Remember when you were a kid, playing in the sandbox of your own imagination. Regardless if it was Barbie, G.I. Joe, Transformers or Godzilla toys, the end result was the same: I’m ABSORBED. This is my existence, my reality. Now, let’s get drunk and stomp on as many Koreans in Seoul as we possibly can.
Or was that just me?
Anne Hathaway’s Gloria is a colossal mess. After another all-night bender, her boyfriend bounces her from their apartment, forcing Gloria to head back to her family home in a forgotten city to get her life back together. Needing work, an old friend happens by in the form of Oscar (Jason Sudeikis). He’s a sad sack in this dead end town – manning his late father’s bar – and he still holds an eye for Gloria, if she could ever stay sober long enough to notice.
Awaking after a night of hunting her proverbial wagon, Gloria learns of a kaiju attack in Seoul, South Korea. Upon further research (i.e., bottle suckling), the realization sets in that she is the actual puppet master of this ruinous monster halfway across the globe. Can she stop it? Does she even want to? And is she the only person on the planet with this power?
In director Nacho Vigalondo’s Colossal, the insane becomes rational as one woman with a penchant for debauchery ascertains that she alone is shepherding mass-destruction upon the innocent bystanders in Seoul. The character design of Gloria’s kaiju pays respectful homage to the numerous Godzilla films over the years, while Vigalondo fine-tunes a comedic undertone that affords Colossal the ability to color outside the lines, tossing all logic to the wind. As bonkers as this concept sounds, it works much in the same way abstract art paints a vivid picture. It just does.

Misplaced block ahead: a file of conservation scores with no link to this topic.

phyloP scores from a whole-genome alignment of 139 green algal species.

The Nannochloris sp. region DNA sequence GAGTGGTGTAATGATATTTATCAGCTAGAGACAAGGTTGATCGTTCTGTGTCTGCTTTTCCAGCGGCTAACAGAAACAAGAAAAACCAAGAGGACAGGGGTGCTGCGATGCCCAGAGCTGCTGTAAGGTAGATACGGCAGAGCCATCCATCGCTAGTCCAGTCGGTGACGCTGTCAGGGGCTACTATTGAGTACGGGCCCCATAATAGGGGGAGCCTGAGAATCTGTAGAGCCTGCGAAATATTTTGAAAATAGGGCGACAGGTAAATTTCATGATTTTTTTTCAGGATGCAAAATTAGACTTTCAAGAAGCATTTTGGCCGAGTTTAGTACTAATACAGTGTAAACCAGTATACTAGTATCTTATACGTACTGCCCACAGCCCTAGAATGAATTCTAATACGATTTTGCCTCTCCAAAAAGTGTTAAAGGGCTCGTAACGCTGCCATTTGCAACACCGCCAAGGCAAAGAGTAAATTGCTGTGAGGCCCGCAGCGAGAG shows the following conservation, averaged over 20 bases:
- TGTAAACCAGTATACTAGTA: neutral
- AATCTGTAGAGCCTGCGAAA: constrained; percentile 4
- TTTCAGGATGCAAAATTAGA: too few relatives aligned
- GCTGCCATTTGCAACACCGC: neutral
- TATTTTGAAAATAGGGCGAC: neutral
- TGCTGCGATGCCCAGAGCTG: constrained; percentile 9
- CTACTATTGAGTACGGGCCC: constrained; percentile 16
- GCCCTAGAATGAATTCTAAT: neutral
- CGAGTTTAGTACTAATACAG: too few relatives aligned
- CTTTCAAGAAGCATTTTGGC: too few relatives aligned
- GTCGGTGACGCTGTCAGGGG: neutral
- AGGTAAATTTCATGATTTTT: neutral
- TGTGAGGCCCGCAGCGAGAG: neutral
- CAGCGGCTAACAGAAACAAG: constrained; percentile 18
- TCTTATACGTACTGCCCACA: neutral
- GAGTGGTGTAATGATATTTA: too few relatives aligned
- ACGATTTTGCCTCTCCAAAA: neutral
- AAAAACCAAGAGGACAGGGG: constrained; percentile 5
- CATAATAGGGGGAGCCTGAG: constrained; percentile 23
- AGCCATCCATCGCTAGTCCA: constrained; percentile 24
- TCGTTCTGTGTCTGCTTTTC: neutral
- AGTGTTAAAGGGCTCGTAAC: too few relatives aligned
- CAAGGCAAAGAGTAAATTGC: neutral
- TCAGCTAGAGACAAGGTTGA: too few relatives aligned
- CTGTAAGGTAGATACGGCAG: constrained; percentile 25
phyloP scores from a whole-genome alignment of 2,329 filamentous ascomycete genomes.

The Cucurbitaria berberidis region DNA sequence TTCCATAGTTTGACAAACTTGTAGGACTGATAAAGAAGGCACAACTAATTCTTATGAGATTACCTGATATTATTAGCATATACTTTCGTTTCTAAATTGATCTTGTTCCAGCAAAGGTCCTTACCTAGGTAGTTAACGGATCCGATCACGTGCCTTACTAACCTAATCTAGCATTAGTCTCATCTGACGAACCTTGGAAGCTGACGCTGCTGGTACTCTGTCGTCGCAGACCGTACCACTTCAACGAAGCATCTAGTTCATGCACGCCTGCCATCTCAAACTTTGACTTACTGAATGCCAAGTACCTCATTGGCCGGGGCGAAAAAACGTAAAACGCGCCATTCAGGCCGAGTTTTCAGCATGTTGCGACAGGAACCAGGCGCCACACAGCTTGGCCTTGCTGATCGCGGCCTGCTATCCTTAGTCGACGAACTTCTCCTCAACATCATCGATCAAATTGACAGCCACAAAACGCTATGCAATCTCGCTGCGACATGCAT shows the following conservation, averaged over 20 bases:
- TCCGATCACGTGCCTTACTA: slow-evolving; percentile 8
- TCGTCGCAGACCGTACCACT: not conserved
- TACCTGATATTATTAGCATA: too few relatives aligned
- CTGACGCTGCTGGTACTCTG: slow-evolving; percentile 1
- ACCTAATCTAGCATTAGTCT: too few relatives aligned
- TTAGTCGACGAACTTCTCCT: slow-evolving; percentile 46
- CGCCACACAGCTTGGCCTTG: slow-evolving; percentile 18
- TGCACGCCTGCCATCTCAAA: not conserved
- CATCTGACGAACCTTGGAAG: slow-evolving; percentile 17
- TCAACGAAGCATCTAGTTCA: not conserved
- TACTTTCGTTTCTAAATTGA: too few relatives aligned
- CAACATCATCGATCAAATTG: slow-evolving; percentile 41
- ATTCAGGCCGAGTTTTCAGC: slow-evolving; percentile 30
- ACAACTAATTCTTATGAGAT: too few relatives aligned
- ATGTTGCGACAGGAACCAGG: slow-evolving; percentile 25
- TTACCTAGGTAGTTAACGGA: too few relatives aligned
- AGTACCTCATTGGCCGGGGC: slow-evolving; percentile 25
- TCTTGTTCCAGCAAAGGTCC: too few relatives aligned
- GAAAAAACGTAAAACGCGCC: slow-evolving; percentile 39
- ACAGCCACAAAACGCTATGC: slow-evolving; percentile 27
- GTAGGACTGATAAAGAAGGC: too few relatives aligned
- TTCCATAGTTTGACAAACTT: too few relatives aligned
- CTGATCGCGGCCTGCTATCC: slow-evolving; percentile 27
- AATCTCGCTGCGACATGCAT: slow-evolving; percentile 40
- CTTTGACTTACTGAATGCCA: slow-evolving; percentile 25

Much of the film’s success can be directly attributed to Anne Hathaway’s wonderfully melancholia approach to absolute madness. It’s rare to see such confident ownership of a blatantly flawed character culminate into someone so relatable, often detestable and endearing in the same moment. Gloria is self-aware of her inabilities to adult, and she is mostly fine with that…until Koreans end up as kibobs. But when she constantly surrounds herself with fellow drunken idiots, will she ever find the nerve to rise up and take charge of this monstrosity? The wildcard is Jason Sudeikis, as he takes advantage of the opportunity to play off his standard persona, pushing Oscar into riskier territory for the actor. It’s refreshing to see these two play off each other as the story amplifies the stakes during the final act.
The less said about Colossal the better, as several revelations have thus far remained unspoiled through the marketing. Contrary to the appearance of a 60-story kaiju destroying a major city, the film truly boils down to a story about a lost woman and a lifetime of bad choices. It’s also wonderfully eclectic and surprising, with just enough humor and absurd weirdness thrown in to make it intriguing.
In short, Colossal is Being John Malkovich for the Toho generation.
Starring Anne Hathaway, Jason Sudeikis, Dan Stevens
Written by Nacho Vigalondo
Directed by Nacho Vigalondo